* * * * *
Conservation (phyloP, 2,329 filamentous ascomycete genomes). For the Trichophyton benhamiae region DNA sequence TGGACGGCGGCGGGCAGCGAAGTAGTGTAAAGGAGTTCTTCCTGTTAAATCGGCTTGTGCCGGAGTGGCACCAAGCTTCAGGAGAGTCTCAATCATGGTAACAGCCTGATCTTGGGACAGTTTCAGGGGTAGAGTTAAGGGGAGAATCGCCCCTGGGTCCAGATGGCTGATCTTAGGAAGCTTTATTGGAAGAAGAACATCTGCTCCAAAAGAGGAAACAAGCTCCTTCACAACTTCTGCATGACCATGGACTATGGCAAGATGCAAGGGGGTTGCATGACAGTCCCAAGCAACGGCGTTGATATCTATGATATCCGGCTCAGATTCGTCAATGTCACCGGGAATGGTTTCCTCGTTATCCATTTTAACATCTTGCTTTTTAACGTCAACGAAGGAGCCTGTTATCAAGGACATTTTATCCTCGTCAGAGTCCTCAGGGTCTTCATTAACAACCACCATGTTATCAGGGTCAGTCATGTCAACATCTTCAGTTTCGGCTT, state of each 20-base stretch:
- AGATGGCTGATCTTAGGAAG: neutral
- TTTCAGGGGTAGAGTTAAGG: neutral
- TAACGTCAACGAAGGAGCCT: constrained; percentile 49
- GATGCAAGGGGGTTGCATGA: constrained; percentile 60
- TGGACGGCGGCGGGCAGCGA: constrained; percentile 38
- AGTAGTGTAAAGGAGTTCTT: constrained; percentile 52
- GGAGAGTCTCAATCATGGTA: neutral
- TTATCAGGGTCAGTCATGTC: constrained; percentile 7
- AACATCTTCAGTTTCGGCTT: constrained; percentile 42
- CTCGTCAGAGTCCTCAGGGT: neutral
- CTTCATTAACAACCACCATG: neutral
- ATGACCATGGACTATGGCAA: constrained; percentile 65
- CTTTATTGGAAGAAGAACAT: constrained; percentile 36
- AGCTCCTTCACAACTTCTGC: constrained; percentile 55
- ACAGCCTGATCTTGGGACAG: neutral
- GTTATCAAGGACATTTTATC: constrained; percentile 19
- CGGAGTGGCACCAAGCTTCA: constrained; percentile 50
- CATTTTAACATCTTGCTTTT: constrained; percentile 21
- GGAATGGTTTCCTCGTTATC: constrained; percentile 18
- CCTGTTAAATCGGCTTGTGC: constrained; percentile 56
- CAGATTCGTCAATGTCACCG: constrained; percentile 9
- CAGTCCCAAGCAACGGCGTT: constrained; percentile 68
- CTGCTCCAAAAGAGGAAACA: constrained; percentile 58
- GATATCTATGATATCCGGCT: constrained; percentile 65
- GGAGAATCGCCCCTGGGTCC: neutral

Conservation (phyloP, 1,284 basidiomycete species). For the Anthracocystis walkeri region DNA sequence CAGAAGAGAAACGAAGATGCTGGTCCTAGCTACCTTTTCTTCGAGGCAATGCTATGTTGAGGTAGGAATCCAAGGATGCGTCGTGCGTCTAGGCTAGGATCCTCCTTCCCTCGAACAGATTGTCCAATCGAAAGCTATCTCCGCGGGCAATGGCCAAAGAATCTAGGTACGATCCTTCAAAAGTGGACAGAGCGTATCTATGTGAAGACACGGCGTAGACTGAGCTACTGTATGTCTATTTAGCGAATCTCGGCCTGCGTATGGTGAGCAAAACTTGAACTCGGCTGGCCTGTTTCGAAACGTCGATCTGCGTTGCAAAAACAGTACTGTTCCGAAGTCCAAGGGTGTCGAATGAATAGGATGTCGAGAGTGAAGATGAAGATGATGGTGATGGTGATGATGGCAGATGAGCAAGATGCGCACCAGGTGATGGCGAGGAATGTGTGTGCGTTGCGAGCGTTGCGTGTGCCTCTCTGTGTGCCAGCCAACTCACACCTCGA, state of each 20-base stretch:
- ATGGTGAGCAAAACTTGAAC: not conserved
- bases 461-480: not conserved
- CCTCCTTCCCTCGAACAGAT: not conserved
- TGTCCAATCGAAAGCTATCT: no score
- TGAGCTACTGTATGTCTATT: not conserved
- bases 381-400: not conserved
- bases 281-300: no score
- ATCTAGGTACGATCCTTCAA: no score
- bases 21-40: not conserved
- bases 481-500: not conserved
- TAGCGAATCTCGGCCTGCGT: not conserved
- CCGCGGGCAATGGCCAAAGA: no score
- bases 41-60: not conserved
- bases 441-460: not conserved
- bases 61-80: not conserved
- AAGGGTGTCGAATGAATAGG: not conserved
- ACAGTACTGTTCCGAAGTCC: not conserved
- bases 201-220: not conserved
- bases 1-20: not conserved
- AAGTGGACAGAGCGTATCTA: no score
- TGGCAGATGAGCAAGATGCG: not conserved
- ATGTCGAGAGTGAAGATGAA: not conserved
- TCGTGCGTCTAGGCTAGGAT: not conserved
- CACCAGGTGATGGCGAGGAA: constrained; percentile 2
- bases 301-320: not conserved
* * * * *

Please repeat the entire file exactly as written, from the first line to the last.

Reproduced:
Conservation (phyloP, 2,329 filamentous ascomycete genomes). For the Trichophyton benhamiae region DNA sequence TGGACGGCGGCGGGCAGCGAAGTAGTGTAAAGGAGTTCTTCCTGTTAAATCGGCTTGTGCCGGAGTGGCACCAAGCTTCAGGAGAGTCTCAATCATGGTAACAGCCTGATCTTGGGACAGTTTCAGGGGTAGAGTTAAGGGGAGAATCGCCCCTGGGTCCAGATGGCTGATCTTAGGAAGCTTTATTGGAAGAAGAACATCTGCTCCAAAAGAGGAAACAAGCTCCTTCACAACTTCTGCATGACCATGGACTATGGCAAGATGCAAGGGGGTTGCATGACAGTCCCAAGCAACGGCGTTGATATCTATGATATCCGGCTCAGATTCGTCAATGTCACCGGGAATGGTTTCCTCGTTATCCATTTTAACATCTTGCTTTTTAACGTCAACGAAGGAGCCTGTTATCAAGGACATTTTATCCTCGTCAGAGTCCTCAGGGTCTTCATTAACAACCACCATGTTATCAGGGTCAGTCATGTCAACATCTTCAGTTTCGGCTT, state of each 20-base stretch:
- AGATGGCTGATCTTAGGAAG: neutral
- TTTCAGGGGTAGAGTTAAGG: neutral
- TAACGTCAACGAAGGAGCCT: constrained; percentile 49
- GATGCAAGGGGGTTGCATGA: constrained; percentile 60
- TGGACGGCGGCGGGCAGCGA: constrained; percentile 38
- AGTAGTGTAAAGGAGTTCTT: constrained; percentile 52
- GGAGAGTCTCAATCATGGTA: neutral
- TTATCAGGGTCAGTCATGTC: constrained; percentile 7
- AACATCTTCAGTTTCGGCTT: constrained; percentile 42
- CTCGTCAGAGTCCTCAGGGT: neutral
- CTTCATTAACAACCACCATG: neutral
- ATGACCATGGACTATGGCAA: constrained; percentile 65
- CTTTATTGGAAGAAGAACAT: constrained; percentile 36
- AGCTCCTTCACAACTTCTGC: constrained; percentile 55
- ACAGCCTGATCTTGGGACAG: neutral
- GTTATCAAGGACATTTTATC: constrained; percentile 19
- CGGAGTGGCACCAAGCTTCA: constrained; percentile 50
- CATTTTAACATCTTGCTTTT: constrained; percentile 21
- GGAATGGTTTCCTCGTTATC: constrained; percentile 18
- CCTGTTAAATCGGCTTGTGC: constrained; percentile 56
- CAGATTCGTCAATGTCACCG: constrained; percentile 9
- CAGTCCCAAGCAACGGCGTT: constrained; percentile 68
- CTGCTCCAAAAGAGGAAACA: constrained; percentile 58
- GATATCTATGATATCCGGCT: constrained; percentile 65
- GGAGAATCGCCCCTGGGTCC: neutral

Conservation (phyloP, 1,284 basidiomycete species). For the Anthracocystis walkeri region DNA sequence CAGAAGAGAAACGAAGATGCTGGTCCTAGCTACCTTTTCTTCGAGGCAATGCTATGTTGAGGTAGGAATCCAAGGATGCGTCGTGCGTCTAGGCTAGGATCCTCCTTCCCTCGAACAGATTGTCCAATCGAAAGCTATCTCCGCGGGCAATGGCCAAAGAATCTAGGTACGATCCTTCAAAAGTGGACAGAGCGTATCTATGTGAAGACACGGCGTAGACTGAGCTACTGTATGTCTATTTAGCGAATCTCGGCCTGCGTATGGTGAGCAAAACTTGAACTCGGCTGGCCTGTTTCGAAACGTCGATCTGCGTTGCAAAAACAGTACTGTTCCGAAGTCCAAGGGTGTCGAATGAATAGGATGTCGAGAGTGAAGATGAAGATGATGGTGATGGTGATGATGGCAGATGAGCAAGATGCGCACCAGGTGATGGCGAGGAATGTGTGTGCGTTGCGAGCGTTGCGTGTGCCTCTCTGTGTGCCAGCCAACTCACACCTCGA, state of each 20-base stretch:
- ATGGTGAGCAAAACTTGAAC: not conserved
- bases 461-480: not conserved
- CCTCCTTCCCTCGAACAGAT: not conserved
- TGTCCAATCGAAAGCTATCT: no score
- TGAGCTACTGTATGTCTATT: not conserved
- bases 381-400: not conserved
- bases 281-300: no score
- ATCTAGGTACGATCCTTCAA: no score
- bases 21-40: not conserved
- bases 481-500: not conserved
- TAGCGAATCTCGGCCTGCGT: not conserved
- CCGCGGGCAATGGCCAAAGA: no score
- bases 41-60: not conserved
- bases 441-460: not conserved
- bases 61-80: not conserved
- AAGGGTGTCGAATGAATAGG: not conserved
- ACAGTACTGTTCCGAAGTCC: not conserved
- bases 201-220: not conserved
- bases 1-20: not conserved
- AAGTGGACAGAGCGTATCTA: no score
- TGGCAGATGAGCAAGATGCG: not conserved
- ATGTCGAGAGTGAAGATGAA: not conserved
- TCGTGCGTCTAGGCTAGGAT: not conserved
- CACCAGGTGATGGCGAGGAA: constrained; percentile 2
- bases 301-320: not conserved